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We all love what Reimer's doing—but history reminds us to hold our expectations a bit

It’s easy to fall in love with the newest thing.

In the case of young James Reimer, Leaf fans are believing—or at least hoping—that he is the real deal.  Most of us seem ready to cast Giguere aside, assuming, probably correctly, that he will not have the career revival that was always unlikely, but still worth a shot when Burke brought him in last season.

That leaves, for now, just Reimer and The Monster to vie for Wilson’s confidence down the stretch. (Yes, Giggy will get games, but the Leafs are obviously hoping they can move him somewhere.)

The danger in throwing Giggy aside and giving up on Gustavsson (no one will say they are giving up on him, but I still wonder how he will respond to a stint with the Marlies—and will it really be just a “stint”, or the rest of the season?) is this:  What do we know about Reimer?  Will he be an NHL goalie?  Will he be an elite NHL goalie?

He did his job again on Thursday night, leading the Leafs to a well-earned victory against a good squad, on a night when the Grabovski trio set the tone yet again, scoring the game's first marker.

Reimer has those qualities we all like to see in a goalie, including a kind of calm we haven't seen recently from Gustavsson.

Now, don’t get me wrong.  If he continues to play well, and, as we like to say, “gives the team the best chance to win”, then sure, play him, absolutely.

But while he may well turn out to be really good, maybe even the “answer” in goal, isn’t it just as possible that he is like many other young goalies before him:  he’s playing on adrenaline, on excitement, and he may return to earth at some point, later this season, next season, whenever.

I do not raise this to be pessimistic, or to in any way be critical of Reimer.  The young man presents in a manner that is impossible to dislike, and wouldn’t it be something if the Ferguson-era draft choice did indeed turn out to be something special?

It’s just that, like many of you, I’ve seen many, many young goalies hit the NHL on a high and never maintain the level of play that excited everyone in the first place.

There is no question that Reimer has given them solid goaltending in virtually every game of the nine he has played.  But it is indeed only nine games.  After fifty games, a hundred and fifty games, maybe then we can know.  Right now, we just don’t know.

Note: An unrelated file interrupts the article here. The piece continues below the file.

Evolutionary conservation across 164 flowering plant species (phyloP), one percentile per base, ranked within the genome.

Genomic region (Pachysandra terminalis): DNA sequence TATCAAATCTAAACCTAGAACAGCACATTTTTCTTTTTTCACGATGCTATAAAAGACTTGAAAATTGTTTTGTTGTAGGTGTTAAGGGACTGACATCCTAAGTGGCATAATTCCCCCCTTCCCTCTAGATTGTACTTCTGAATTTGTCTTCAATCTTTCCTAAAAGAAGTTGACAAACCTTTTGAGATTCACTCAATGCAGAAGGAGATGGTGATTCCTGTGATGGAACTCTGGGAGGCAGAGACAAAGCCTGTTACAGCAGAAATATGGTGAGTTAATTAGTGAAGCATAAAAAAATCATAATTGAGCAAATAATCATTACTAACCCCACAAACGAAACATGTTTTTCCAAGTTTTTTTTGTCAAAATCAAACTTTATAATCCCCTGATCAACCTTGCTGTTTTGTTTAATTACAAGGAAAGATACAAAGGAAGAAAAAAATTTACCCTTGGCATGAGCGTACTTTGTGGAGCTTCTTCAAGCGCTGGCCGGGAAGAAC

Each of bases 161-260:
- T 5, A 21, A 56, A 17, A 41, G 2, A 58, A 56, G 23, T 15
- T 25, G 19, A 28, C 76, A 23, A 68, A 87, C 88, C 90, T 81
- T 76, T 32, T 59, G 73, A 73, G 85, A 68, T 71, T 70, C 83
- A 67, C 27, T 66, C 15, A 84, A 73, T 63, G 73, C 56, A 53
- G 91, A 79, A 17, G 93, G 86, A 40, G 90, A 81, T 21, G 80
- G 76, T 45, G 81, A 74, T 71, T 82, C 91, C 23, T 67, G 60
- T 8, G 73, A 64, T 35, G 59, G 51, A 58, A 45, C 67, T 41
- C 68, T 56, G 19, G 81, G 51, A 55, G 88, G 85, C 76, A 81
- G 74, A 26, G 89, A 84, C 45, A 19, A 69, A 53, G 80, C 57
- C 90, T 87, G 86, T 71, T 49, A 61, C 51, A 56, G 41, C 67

And yes, we’ll only know if he plays.  But the same thing applies to Gustavsson.  Did we feel all that differently about Gustavsson when he played some very good games in the second half of last season?  Yes, Reimer seems more composed and technically sound versus the more acrobatic Gustavsson, but at the end of the day, does anyone care if it’s Hasek  (throwing himself all over the place) or Brodeur (a more modern classic style of goaltender), as long as your goalie keeps the puck out?

This is not the first time Leaf believers have been excited by a new goalie.  Wayne Thomas arrived from Montreal before the 1975-’76 season.  He looked tremendous the first half of that season.  He made, I well recall, many “memorable” saves.  By the next season, he had lost the job to Mike Palmateer.

In 1980-’81, Jiri Crha came out of nowhere, it seemed, and his unorthodox style had Leaf fans excited.  It didn’t last.  Young Vincent Tremblay had some moments in that same era. Later, Wreggett and Bester fought for the top job for years in the mid-later 1980s.  At times, both looked exceptional.  Yet neither had quite the career in Toronto that many of us hoped for at the time.

In the early ‘90s, Jeff Reese, Peter Ing and Damian Rhodes all had their moments.

My point?  The Leafs have had many young goalies who showed early promise through the years. Eric Fichaud was selected 16th overall in 1994 and was thought to be a "can’t miss" prospect.  (Like Tuukka Rask well after him, he was traded before he ever played for the Leafs.  He never quite had the career some had forecast.)  Felix Potvin, on the other hand, was not drafted as high, but worked out very nicely.